One thing I did do in Seoul that I am sort of proud of is climb Namsan. Okay, normally this is not much of a feat – yeah, there are some steep inclines and lots of stairs, though the greatest challenge is probably still the fact that little old ladies in jogging suits go marching past you, so feeling chagrined you try to pick up your pace in spite of your panting. But we set out up the hill around 7:30 of the night I got in. Yes, this was after being pretty much awake all night and all day, jetlagged, and landing at 4:00 am. I took some slightly blurry night photos of the marvelous view from the top of Namsan before we started down the other side, muscles shaking (mine, that is – Lancelot had not broken a sweat), and wandered into the heart of Seoul to admire the night markets. This is not something I remember remarking upon on my last visit, but Seoul feels more like Taipei than any city in China (well, Seoul came first, so maybe Taipei feels more like Seoul…). Yes, it is a completely different culture and language, but the free-market chaos of it, the way the modernity and glossiness collides with streetside vendors, just pushes the two cities together in my mind. Chinese cities – even big, modern, expensive cities like Shanghai – just feel different. They feel, somehow, a little less free, a little more polluted, a bit more like they are still catching up. Of course, they are still resplendent in their neon (or, as I like to say, their “psychedelic neon funness,” which is a hallmark of China. If something will hold still long enough, someone in China will hang some neon on it and charge a few kuai for admission to see it).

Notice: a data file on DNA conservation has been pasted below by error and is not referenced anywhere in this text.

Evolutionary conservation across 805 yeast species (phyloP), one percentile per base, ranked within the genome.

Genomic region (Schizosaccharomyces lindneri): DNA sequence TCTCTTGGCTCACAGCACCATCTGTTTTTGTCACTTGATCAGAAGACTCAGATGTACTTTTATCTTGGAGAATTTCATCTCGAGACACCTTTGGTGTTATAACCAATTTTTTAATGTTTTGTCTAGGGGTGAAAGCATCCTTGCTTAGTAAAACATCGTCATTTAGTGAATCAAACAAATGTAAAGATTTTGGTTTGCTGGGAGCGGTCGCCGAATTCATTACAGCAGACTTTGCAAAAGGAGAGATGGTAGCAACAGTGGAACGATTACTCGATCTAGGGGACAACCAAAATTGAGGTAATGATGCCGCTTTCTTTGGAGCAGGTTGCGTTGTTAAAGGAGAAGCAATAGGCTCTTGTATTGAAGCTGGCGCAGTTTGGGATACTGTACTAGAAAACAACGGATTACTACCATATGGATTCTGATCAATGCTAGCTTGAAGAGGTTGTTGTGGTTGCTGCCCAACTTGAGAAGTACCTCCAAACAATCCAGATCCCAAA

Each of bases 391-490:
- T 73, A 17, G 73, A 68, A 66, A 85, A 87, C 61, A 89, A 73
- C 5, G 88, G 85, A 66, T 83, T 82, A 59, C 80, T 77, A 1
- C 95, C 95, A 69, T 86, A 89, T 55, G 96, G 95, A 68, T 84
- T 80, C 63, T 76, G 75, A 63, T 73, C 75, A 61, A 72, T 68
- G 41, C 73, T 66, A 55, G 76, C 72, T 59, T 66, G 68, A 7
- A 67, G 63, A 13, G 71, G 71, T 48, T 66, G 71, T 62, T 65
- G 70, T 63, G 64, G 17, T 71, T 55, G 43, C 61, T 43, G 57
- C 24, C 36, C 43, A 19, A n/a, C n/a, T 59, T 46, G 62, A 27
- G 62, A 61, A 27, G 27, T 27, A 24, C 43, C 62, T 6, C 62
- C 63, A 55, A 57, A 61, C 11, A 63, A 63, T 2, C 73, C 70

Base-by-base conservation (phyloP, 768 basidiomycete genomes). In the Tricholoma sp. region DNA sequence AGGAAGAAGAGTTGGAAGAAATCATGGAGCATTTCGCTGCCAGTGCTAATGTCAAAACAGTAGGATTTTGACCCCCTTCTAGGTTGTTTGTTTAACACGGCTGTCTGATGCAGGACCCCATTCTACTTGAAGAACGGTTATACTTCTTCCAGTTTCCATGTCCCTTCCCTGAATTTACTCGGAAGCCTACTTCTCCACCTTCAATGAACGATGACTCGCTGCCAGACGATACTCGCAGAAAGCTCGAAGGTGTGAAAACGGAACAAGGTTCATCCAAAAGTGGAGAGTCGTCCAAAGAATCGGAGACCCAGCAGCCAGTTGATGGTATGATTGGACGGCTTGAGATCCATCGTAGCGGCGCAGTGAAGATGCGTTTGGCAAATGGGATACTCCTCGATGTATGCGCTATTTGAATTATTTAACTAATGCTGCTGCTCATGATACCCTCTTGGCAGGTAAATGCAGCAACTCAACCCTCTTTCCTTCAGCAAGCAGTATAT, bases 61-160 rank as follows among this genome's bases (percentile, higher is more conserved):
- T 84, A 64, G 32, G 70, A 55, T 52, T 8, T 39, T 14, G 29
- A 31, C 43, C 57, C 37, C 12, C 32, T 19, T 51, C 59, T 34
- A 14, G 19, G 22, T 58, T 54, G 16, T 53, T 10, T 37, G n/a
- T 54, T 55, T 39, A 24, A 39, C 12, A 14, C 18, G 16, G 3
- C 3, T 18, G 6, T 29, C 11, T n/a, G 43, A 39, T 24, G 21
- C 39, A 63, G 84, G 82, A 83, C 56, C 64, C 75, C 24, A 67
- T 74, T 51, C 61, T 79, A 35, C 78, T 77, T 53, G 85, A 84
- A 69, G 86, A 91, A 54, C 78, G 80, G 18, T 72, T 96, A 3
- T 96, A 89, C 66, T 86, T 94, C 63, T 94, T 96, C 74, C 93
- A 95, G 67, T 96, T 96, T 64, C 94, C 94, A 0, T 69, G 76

My layover in Seoul was all too short, and then I was on a plane bound for Nanjing. It’s a bit of a homecoming for me; I was last here in March of 2005. Three and a half years would be enough time to see changes anywhere; you’d expect some new buildings up, some old ones torn down, maybe an increase in traffic. But this is China: three and a half years is practically a lifetime. Add that to the fact that the human memory is very fallible, and yes, it took me a few extended detours to find some of my old haunts scattered among the new landmarks. There’s a new subway in Nanjing, which opened right after I left and has that marvelous “new subway” smell, and there are now underground highway tunnels making the trip from the airport a breeze. My old CE Mart is now under Taiwanese management and renamed JT Mart, and the only Starbucks in this part of the city has closed.